A partially torn ACL is not always picked up as looseness during an OS's self exam. Many are but some are not. That's why an MRI is useful in assisting the OS in making a diagnosis and establishing what course of action should be taken. If it is suspected you have a partial ACL tear and have not severed it, then the OS may be reluctant to recommend a reconstruction as the first course of action. This is because there are probably plenty of individuals out there that have been able to rehab to full muscle strength and with the use of a custom sports brace are able to return to sports. Depending on your activity level, what percentage ACL tear you really have, how stretched the ACL is and your own individual body-knee configuration, you may have many years of sports activities in you (probably with the use of a custom sports brace) and your knee may be fine for all those years ! Then again, it may get reinjured in 5 years or maybe much sooner. That's why I call this the Limboland of ACL Tears.
An OS may recommend a reconstruction for a partial tear if his diagnosis indicates that you have lost very significant or total ACL functionality and that you need to recover your lost functionality for your level of activities. An OS may not recommend a reconstruction if he is not convinced that either your ACL functionality is lost or that your quality of life will be significantly altered. In my opinion, an OS forms his diagnosis on at least the following factors: His self-eval, MRI, possibly other qualifying tests, your knee-event history and your activities level (ie. cutting type sports like basketball, tennis, etc).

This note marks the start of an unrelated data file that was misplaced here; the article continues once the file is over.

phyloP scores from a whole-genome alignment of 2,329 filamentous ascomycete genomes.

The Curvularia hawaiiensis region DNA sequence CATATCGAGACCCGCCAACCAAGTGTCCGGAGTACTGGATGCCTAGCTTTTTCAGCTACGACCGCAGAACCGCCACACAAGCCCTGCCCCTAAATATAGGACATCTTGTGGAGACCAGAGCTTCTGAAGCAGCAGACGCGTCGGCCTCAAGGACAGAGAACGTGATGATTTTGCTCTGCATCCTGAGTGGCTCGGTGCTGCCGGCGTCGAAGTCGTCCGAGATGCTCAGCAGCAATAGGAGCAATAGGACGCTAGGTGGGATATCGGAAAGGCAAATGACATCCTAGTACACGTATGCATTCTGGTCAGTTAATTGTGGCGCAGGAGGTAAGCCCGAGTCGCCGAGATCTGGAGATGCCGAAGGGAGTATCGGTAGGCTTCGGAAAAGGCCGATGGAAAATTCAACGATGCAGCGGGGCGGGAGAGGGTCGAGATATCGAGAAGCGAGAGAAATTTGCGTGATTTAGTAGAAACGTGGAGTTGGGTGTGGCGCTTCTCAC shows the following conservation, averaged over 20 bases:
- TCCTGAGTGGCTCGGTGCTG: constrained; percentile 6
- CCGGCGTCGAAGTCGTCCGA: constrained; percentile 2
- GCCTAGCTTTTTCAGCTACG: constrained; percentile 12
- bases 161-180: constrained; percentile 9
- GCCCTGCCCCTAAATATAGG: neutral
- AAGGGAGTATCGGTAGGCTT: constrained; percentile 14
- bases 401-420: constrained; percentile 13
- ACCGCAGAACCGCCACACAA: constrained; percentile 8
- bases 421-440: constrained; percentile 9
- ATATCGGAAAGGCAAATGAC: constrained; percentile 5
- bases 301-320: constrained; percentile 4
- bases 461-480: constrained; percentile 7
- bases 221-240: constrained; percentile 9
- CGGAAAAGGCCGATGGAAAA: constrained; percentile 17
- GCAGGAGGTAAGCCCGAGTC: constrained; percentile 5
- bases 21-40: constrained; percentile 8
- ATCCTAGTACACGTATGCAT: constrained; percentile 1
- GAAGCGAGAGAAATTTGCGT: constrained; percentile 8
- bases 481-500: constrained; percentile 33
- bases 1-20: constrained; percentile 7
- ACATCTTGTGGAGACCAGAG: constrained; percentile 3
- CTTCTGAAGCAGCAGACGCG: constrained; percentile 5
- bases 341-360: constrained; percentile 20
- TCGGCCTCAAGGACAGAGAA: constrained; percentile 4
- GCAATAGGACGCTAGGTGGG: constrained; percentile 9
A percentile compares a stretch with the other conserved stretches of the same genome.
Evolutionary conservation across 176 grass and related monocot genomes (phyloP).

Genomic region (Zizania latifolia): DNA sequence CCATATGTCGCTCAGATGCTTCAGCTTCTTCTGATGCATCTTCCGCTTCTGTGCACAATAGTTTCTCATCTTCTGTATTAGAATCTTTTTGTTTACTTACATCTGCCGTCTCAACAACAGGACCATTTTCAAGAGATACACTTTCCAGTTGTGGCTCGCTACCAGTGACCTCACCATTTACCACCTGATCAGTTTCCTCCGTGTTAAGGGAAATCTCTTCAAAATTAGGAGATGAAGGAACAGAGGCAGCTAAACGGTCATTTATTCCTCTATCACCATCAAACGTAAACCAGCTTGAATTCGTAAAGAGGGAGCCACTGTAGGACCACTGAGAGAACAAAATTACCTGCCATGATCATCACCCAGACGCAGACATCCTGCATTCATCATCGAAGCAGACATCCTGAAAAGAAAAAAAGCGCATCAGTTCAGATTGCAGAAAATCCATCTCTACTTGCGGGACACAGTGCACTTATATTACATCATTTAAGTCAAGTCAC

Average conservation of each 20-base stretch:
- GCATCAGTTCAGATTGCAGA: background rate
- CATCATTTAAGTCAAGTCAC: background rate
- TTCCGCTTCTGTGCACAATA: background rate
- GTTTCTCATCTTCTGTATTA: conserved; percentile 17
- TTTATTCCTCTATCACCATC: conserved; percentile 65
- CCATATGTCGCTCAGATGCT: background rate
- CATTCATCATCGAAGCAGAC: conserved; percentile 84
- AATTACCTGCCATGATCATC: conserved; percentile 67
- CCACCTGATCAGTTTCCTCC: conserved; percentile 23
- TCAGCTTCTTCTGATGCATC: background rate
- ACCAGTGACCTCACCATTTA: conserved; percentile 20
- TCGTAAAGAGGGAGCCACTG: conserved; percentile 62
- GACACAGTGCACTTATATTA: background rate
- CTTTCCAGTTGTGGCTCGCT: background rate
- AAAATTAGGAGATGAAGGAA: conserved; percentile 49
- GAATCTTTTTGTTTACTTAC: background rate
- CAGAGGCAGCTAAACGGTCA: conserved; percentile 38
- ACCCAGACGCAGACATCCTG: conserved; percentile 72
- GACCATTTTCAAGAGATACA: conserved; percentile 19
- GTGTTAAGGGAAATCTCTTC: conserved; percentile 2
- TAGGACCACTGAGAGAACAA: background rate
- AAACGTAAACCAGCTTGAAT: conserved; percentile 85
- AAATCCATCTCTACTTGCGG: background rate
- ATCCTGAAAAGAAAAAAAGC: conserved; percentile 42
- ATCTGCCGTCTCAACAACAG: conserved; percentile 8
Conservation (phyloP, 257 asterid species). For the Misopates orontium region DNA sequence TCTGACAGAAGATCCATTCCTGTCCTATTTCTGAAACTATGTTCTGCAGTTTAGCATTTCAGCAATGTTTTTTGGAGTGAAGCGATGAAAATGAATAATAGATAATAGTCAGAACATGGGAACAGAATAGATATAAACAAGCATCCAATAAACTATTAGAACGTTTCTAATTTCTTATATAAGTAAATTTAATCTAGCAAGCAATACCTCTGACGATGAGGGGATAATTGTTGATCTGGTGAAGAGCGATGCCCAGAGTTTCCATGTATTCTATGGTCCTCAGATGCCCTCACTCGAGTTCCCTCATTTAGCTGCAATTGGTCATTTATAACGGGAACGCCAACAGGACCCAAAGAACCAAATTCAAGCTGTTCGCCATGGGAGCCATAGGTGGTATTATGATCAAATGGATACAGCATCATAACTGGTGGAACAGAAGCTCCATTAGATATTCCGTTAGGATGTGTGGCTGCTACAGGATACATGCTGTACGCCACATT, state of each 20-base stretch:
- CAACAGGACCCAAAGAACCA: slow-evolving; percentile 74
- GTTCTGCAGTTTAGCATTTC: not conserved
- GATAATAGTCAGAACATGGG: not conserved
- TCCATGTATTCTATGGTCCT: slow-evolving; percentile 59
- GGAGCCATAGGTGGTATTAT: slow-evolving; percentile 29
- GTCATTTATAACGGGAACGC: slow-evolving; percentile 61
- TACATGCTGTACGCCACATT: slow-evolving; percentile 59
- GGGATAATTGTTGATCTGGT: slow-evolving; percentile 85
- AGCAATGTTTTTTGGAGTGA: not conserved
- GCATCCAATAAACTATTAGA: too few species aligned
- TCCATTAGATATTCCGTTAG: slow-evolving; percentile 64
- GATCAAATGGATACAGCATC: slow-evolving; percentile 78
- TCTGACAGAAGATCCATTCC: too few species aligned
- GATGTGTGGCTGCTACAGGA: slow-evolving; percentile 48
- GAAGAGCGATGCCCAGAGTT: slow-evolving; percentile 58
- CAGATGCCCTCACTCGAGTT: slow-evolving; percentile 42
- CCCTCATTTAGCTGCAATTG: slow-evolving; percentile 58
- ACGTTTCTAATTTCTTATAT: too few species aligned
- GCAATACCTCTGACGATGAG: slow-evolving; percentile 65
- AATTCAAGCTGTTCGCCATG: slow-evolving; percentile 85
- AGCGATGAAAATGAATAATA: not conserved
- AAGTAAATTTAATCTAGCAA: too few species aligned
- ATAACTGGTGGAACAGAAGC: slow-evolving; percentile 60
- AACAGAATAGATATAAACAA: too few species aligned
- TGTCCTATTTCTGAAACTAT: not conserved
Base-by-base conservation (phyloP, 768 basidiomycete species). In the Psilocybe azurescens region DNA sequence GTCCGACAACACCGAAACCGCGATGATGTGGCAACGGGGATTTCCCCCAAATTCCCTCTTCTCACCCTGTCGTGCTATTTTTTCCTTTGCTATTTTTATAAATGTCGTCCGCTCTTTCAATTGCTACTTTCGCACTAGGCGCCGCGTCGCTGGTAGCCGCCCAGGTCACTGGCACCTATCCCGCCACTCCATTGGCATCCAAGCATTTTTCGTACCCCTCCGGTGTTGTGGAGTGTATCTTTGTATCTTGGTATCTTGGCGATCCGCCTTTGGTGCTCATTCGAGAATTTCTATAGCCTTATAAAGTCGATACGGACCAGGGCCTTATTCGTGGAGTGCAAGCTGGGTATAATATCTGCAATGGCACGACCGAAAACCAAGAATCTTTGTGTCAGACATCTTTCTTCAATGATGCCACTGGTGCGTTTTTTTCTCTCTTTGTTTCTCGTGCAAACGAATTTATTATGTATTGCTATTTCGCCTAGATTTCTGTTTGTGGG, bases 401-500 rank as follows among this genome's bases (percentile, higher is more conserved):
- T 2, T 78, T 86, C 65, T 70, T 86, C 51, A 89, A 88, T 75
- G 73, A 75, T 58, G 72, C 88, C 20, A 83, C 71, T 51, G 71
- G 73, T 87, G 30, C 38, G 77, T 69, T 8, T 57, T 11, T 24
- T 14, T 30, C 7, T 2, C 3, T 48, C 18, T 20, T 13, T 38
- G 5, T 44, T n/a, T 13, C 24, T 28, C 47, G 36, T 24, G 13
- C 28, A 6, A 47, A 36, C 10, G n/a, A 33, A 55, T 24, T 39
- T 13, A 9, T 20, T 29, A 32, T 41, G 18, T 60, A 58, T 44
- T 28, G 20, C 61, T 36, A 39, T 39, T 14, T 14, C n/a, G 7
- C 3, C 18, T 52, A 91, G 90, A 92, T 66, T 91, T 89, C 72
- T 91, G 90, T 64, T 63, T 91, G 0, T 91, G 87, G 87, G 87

So, what does the percentage of ACL tear have to do with anything ? Depending on the percentage tear, there have been studies that indicate based on statistics, what your chances are for reinjury. Even with the use of a custom sports brace, there is chance for reinjury. A journal article I have indicated that a 25% partial ACL tear has a minimal chance of reinjury within 5 yrs. Whereas, a 50% ACL tear has a 50% chance of reinjury within 5 years and a 75% ACL tear has a 87% chance of reinjury within 5 years. Of course, if the ACL is also stretched, well then the chance of reinjury may be a moot point depending on your already lost ACL functionality. The only way an OS can make an accurate assessment of what percentage ACL tear you have is thru arthroscopy. Therefore, it's sort of a guessing game as to the extent of a suspected tear if determined by an MRI or a self-eval.
My Experience With A Partial ACL Tear